For years, experts have been baffled by the spread of conjunctivitis, which has reached almost epidemic proportions in some countries, including the US, with the highly infectious eye disease occurring in 15 to 20 million people annually in the States.
Now, however, scientists have reported the discovery of a potential new drug for epidemic keratoconjunctivitis (EKC), which has been published in the American Chemical Society"s Journal of Medicinal Chemistry.
Study author Ulf Ellervik and colleagues noted that there is currently no approved treatment for EKC, which is caused by viruses from the same family responsible for the common cold.
It affects the cornea and causes redness, pain, tearing, and may reduce vision for months.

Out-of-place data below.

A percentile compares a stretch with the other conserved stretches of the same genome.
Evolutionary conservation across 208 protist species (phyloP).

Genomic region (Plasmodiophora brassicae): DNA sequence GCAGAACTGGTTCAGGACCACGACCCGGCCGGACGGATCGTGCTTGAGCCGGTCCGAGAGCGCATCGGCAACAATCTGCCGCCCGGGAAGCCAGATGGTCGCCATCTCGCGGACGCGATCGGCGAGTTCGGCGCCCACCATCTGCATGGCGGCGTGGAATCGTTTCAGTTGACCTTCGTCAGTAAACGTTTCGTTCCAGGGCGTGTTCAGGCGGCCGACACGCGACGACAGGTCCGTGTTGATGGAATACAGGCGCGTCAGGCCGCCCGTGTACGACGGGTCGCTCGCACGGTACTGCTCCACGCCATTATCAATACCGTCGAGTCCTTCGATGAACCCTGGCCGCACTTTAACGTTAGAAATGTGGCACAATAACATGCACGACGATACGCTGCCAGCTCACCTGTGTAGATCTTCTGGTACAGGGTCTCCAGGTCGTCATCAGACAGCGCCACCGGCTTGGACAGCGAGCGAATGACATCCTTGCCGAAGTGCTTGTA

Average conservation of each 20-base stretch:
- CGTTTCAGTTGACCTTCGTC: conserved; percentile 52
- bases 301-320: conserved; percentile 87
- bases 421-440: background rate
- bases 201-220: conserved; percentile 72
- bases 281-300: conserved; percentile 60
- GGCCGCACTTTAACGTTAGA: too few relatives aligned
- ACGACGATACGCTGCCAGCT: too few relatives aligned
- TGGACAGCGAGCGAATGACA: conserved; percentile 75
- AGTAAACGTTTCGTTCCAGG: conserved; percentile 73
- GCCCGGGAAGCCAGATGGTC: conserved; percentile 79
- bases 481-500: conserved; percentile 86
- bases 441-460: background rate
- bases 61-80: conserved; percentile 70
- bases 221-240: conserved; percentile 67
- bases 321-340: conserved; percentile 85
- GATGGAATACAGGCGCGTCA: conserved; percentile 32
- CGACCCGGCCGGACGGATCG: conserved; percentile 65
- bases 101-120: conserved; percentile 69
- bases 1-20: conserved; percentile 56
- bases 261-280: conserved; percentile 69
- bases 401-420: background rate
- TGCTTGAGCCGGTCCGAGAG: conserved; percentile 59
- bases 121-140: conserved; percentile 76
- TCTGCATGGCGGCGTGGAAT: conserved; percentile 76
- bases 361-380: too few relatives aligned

"Patients are usually recommended to stay home from school or work, resulting in substantial economic losses," the experts noted.
The scientists stated that the potential new drug sweeps up the viruses responsible for EKC, preventing the viruses from binding to and infecting the cornea.
It removes viruses already in the eye and new viruses that are forming and, in doing so, relieves symptoms and speeds up healing - potentially avoiding impaired vision.
This also reduces the risk of infecting the patient"s other eye or spreading the infection within families, schools and workplaces, the experts explained.
Further studies will ascertain whether the drug can be rolled out for the widespread treatment of EKC, the study authors noted.
by Adrian Galbreth